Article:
“Be who you are and say what you feel, because those who mind don’t matter, and those who matter don’t mind.” ― Bernard M. Baruch
Our lives are ordered by the things that we do. The activities that we undertake and the results or outcomes that are achieved.
We have developed our learning and development programs for children to reflect this. Kindergarten is a place of play and happiness, being in those moments of play and companionship. This changes as children start the education journey. Tasks, activities, and results start to appear from year one and by the time children enter secondary school education; they are completely focused on the doing tasks of goal achievement, SATs, exams, graduation, etc.
As adults, we are driven by the need to achieve; to get that result; or goal in front of us. Work-related; relationship related; lifestyle or even socially. Everything around us seems to be focused on “Doing” rather than on “Being”.
So what is the difference?
Doing – the act of making something happen through your own action. doings: things that someone does: things that happen
Being – the state or fact of existing or living; existence or life. fundamental or essential nature
There is nothing wrong with “Doing”, after all, we spend most of our lives in “Doing mode”.
However, take a few moments to read the following list and see what it does mean in the context of why it is important to be more aware of “Being mode”?
- Do you find it difficult to stay focused on what is happening in the present moment? Does your mind wander off? Do you get distracted?
- Do you tend to walk quickly to get to where you are going without paying attention to what you are experiencing along the way?
- Do you get to the destination without realising or remembering how you got there? Often, it is when you drive a car and you get to your destination and do not remember the journey.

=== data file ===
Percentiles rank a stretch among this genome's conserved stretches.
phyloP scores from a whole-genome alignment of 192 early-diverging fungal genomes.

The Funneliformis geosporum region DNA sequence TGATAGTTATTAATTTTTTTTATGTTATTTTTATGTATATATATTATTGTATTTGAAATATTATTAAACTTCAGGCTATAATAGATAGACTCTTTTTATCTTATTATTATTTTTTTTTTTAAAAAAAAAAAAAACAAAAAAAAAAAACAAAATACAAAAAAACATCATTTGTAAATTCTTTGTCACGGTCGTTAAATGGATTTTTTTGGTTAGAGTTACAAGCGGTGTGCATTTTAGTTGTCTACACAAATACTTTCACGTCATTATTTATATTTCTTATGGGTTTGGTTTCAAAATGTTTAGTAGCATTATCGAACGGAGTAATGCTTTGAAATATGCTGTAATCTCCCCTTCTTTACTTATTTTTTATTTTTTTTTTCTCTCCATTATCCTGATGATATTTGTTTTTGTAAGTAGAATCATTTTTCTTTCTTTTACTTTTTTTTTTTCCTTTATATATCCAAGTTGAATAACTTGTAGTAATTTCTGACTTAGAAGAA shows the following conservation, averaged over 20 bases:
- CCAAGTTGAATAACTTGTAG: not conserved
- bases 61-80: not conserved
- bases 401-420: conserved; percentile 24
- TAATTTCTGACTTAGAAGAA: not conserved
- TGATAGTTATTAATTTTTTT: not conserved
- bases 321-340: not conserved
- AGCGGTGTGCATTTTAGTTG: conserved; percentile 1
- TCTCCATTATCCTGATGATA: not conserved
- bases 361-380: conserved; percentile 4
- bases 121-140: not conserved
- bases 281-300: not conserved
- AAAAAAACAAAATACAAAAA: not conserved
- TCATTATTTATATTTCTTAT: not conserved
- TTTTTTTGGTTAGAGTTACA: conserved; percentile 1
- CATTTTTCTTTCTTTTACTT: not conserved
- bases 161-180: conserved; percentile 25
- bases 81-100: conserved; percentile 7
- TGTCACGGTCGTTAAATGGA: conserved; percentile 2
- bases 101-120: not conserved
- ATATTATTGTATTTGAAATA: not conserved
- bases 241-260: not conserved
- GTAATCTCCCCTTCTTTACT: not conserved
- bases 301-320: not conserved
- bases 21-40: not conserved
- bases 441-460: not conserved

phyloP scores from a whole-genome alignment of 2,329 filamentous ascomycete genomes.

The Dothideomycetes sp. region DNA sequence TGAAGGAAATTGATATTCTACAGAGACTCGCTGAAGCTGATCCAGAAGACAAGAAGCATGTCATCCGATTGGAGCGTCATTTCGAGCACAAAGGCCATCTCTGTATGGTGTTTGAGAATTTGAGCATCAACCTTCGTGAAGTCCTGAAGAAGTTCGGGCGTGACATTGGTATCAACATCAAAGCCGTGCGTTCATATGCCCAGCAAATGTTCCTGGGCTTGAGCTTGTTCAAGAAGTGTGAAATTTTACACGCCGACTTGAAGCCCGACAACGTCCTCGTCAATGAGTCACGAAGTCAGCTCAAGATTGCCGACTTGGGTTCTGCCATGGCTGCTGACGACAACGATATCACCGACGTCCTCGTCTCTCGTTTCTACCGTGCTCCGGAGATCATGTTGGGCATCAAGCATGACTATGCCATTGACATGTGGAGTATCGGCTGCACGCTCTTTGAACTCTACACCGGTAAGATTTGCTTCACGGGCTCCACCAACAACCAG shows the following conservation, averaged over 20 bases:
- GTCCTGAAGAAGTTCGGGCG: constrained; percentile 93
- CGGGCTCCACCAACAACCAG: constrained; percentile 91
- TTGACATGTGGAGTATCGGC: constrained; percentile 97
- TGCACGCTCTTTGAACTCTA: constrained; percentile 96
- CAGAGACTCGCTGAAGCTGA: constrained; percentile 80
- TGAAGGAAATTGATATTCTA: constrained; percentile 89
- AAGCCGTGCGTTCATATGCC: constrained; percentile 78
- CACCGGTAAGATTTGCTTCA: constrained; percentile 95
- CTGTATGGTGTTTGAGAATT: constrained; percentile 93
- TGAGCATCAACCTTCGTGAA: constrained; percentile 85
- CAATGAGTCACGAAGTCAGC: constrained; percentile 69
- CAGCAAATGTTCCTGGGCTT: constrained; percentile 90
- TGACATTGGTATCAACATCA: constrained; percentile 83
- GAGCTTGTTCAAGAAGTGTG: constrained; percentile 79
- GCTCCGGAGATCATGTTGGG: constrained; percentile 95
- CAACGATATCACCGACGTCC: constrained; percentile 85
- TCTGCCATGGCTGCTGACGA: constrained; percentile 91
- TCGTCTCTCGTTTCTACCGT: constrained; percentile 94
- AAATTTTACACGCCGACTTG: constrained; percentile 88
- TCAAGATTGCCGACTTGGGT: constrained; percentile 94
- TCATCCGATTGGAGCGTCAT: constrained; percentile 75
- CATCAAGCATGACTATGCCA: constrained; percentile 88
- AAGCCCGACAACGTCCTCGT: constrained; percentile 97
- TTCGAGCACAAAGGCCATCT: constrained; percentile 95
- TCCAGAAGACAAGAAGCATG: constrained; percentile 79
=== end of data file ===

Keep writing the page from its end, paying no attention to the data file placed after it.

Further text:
- Does it seem as if you are “running on automatic”, without much awareness of what you are doing?
- Does it seem as if the day has flown past and you can not remember what you have done?
- Do you rush through activities without being really attentive to them?
- Do you get so focused on the goal you want to achieve that you lose touch with what you are doing right not to get there?
- Do you find yourself preoccupied with the future or the past?
So what is the “Being” mode?
The full richness of the mode of “being” is not easily conveyed in words—its is best appreciated directly, experientially and personally. In many ways, it is the opposite of the driven–doing mode and if often unique to each individual. The “Being” mode is not devoted to achieving particular goals. In this mode, there is no need to constantly to monitor and evaluate (“How am I doing in meeting my goals?”).
Instead, the focus of the “Being” mode is “Accepting” and “Allowing” what is, without any immediate pressure to change it.
Simply put, it is trying to live by the adage “living in the flow” or “live moment to moment”, whilst at the same time taking the time to recognise and observe that you are. Imagine as it were you are in an activity – say reading an e:mail. Instead of just reading the e:mail and responding to it; take a moment, just a moment; to reflect on the e:mail, the context of the message and the person who sent it. Chances are you will respond differently to the message than if you just read and responded. This is the “Accepting” element.
“Allowing” arises naturally when there is no goal to be reached, and no need to evaluate where you are in trying to achieve the goal. This also means that attention is no longer focused narrowly on only those aspects of the present that are directly related to goal achievement; in “Being” mode, the experience of the moment can be processed in its full depth, width, and richness.
What can help you develop a “Being” mode of thought?
Yoga can help. So too can meditation. For me, I use Mindfulness; being consciously aware and trying to be present. The various practices within Mindfulness are easily adaptable for everyone. Whether it is mindful walking; a body scan; befriending or the simple 3 minute breath exercise; there is a practice there that can help.
Go on give one a try and let me know how you get on. For reference to the various practices you can try, go to the following website for some free examples:
I leave you with the following quote.
“Do not let the memories of your past limit the potential of your future. There are no limits to what you can achieve on your journey through life, except in your mind.”